This is the fourth piece on a series on the dialects of the Gikuyu language. Today we focus on the defining features of the Nyeri dialect.
1.” Sh” and “ch” sound and ‘t’ sound
The Nyeri dialect is marked by a distinct ‘ sh’ or ” ch” sound.For a Nyerian,” tea” is ” chai” while other Gikuyu dialects say ” cai”.
That ” ch” sound is more pronounced in Mathira and Tetu- and gets less pronounced as you go to the fridges of Nyeri like Othaya and Mukurwe-ini.
2.’ Th’ and ‘ s’ sound
Some speakers replace ” th’ sound with ‘ s’ sound. For example,”githomo” is articulated as “gisomo”. At times it comes out as ‘ gizomo’.Again,this unique pronunciation is quite distinct in Mathira- a part of Nyeri known for its early education.
3. Double negatives
Nyeri speakers tend to use double negatives in their language. Just like African Americans, in their English which is often referred to as Ebonics, use double negatives like ” I got no nothing in my pocket”.
An example is ” Ndingìkùnyita ndingìkùhùra”. Which literally translates to ‘ if I dont catch you I wont beat you”.But to Nyeri speaker it means ” if I catch you I will beat you.”
This sounds confusing to other Gikuyu speakers.
Common Nyeri male names begin with the prefix”wa”.Wahome,Wang’ombe,Waiganjo ,Wanjau etc.
Nyeri has also unique female names like Nyakinyua,Wahito,Wothaya,Watetu etc.
The region also has substantial Maa/Dorobo names owing to historical relations with the two tribes.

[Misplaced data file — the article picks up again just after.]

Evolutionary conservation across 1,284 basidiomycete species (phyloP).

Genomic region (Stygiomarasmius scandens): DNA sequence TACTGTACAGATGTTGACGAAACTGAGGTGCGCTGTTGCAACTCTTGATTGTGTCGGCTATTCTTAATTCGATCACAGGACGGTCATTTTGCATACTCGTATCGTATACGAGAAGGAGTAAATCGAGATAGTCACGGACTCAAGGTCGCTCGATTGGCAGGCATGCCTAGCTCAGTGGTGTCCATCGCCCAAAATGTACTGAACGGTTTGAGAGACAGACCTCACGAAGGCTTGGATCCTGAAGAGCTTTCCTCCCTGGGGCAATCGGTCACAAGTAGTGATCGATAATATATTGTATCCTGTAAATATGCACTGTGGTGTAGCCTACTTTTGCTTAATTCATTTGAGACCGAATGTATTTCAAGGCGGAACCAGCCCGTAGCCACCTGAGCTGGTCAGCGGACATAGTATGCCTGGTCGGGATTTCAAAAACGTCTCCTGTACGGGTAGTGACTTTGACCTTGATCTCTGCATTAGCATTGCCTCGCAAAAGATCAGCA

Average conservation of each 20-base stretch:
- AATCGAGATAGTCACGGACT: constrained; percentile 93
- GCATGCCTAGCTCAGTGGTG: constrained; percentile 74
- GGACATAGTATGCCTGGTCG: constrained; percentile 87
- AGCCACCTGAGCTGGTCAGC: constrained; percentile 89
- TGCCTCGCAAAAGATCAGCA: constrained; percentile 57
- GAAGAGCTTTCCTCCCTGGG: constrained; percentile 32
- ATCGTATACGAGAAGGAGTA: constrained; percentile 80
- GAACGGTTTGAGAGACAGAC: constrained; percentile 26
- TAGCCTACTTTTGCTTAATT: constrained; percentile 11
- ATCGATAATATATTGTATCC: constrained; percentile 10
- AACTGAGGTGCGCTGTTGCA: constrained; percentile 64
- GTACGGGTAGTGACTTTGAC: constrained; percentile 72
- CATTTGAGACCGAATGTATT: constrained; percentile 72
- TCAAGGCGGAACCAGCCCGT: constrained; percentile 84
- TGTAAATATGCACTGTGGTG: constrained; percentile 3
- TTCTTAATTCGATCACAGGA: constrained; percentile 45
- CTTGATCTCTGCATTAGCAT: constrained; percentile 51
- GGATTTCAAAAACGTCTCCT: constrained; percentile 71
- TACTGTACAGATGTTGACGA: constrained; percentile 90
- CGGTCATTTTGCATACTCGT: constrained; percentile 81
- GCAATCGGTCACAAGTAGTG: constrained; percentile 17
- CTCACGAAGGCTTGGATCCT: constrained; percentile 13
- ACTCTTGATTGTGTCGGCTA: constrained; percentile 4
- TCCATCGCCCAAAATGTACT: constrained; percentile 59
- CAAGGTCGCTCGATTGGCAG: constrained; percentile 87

It has always baffled me why Nyeri Gikuyu never became the standard Gikuyu.
In the 1930s,Nyeri already had a flourishing printing press that was churning out Gikuyu literature.
The pioneering Catholic priest- Fr Cagnolo, issued his book ” The Akikuyu” in a Nyeri press in the 1930s.
Most of the pioneering Gikuyu writers like Gaakara wa Wanjau came from Nyeri.This is in spite of Kiambu and Murang’a having received missionaries who were responsible for education much earlier.
The Nyeri Gikuyu also took to academia and civil service much more than the Kiambu and Muranga Gikuyu.
Inspite of all that,the Nyeri dialect has always remained sidelined from Standard Gikuyu.
Being the most polite dialects of the Gikuyu,Nyeri dialect is marked by a frequent use of euphemisms. Its almost impossible to hear sentences like ” ndathiì kìoro”. A Nyeri speaker would find that scandalous and will prefer the more polite ” ndathiì kahinda”.
7. Sense of pride
Amongst all the Gikuyus,Nyeri speakers are the most proud of their tongue.Due to its uniqueness, they are able to pick each other out in a crowd and ask one another “Wì muhoro” ? Which brings me to the next point….
The Nyeri Gikuyu have the most elaborate and respectful greetings among the Gikuyu.
A young man cannot great an elder his father’s age the same way he greets his agemates.The vice versa also applies. Such elaborate greetings marked by genteel politeness are also common among the pastoral Maasai and Somali.
9. Sense of belonging
The Nyeri Gikuyu are the most wired to their region. Owing to their language, they have a strong attachment to their folks and their homes.
Such that on any weekend, its not uncommon to find a homesick Nyeri man go down to Tea Room stage to ask any person who speaks Nyeri accent:
” gwaitù Rware kwì na mbùra?”
Nyeri is not just a place but home.